That’s the Janitor, an on-demand developer environment service for OSS projects. It uses Docker to allow lots of dev envs to be cheaply colocated on powerful bare-metal servers and new environments to be launched very quickly. It’s mostly being developed by Mozilla employees because getting a Firefox developer box set up is hard and compiling it requires monstrous amounts of computer, but it also just added support for Discourse.
With Janitor, developers can get started with a Discourse developer environment by logging into a website and clicking a button. They can also start as many of them as they want.
This should help new contributors, new plugin developers, and non-techie theme designers, because they can skip the UAC/admin prompts, BIOS settings (if you’re using vagrant), and command line. Using the Janitor literally just involves visiting a web page and clicking buttons within it; you cannot mess up your computer, so getting started with it is safe. And if you mess up a container, you can delete it and start again.
This is especially important for designers, who should never be required to set up a local dev environment.
This can help testers, because you can spawn as many dev environments with slightly different configurations as you want.
This can provide a fallback, if you drop your dev laptop in the toilet and are still waiting for the new one to ship.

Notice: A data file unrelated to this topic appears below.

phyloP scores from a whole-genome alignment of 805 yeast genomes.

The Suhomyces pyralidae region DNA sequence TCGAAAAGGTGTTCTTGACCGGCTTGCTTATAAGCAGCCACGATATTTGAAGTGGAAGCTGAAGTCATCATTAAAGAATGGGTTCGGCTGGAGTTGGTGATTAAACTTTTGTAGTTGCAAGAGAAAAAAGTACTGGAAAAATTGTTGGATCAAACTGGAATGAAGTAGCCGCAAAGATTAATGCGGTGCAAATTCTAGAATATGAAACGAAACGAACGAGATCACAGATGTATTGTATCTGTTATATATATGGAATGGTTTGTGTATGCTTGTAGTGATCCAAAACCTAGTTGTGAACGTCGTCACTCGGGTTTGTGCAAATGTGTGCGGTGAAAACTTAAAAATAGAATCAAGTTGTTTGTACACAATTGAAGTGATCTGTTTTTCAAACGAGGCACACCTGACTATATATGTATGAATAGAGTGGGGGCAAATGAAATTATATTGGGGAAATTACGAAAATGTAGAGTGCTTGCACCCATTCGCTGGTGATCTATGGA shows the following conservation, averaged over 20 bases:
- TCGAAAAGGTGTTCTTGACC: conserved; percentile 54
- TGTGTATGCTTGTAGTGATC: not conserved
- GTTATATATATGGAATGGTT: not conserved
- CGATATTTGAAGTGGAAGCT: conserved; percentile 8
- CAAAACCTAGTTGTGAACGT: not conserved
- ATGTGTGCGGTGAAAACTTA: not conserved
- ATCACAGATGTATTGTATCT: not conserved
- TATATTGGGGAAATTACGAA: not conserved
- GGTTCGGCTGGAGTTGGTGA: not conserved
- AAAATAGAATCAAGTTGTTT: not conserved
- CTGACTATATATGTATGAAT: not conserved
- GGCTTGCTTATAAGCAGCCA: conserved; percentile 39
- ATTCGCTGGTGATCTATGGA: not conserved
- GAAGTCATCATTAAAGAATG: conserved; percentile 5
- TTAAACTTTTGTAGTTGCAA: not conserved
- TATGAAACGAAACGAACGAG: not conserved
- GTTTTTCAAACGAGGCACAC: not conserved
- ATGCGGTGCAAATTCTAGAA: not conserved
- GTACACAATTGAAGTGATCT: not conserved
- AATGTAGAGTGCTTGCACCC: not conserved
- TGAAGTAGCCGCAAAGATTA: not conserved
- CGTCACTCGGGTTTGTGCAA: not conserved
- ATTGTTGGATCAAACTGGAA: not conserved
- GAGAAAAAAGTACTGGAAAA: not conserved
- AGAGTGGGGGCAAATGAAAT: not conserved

Supporting a project basically means writing a Dockerfile to initialize an image. In Discourse’s case, we install dependencies like Ruby and PostgreSQL, clone the repo, and run the database migrations. Since the initialized database and cloned GitHub repo are baked into the image, creating your own Discourse development container doesn’t even require GitHub to be up.
The base image used by all the Janitor project images (
janx/ubuntu-dev) also contains stuff that runs in your container that Janitor needs to work right, particularly a copy of the Cloud9 SDK.
Also, you have root access to the container. So go nuts.
Janitor is not a free service for hosting production instances of Discourse; not only does its firewall/proxy set up make that very impractical, it’s also not allowed. Blatant abuse like attacking Twitter, mining Bitcoin, or trying to break out of a dev container and gain access to the host system is also not allowed.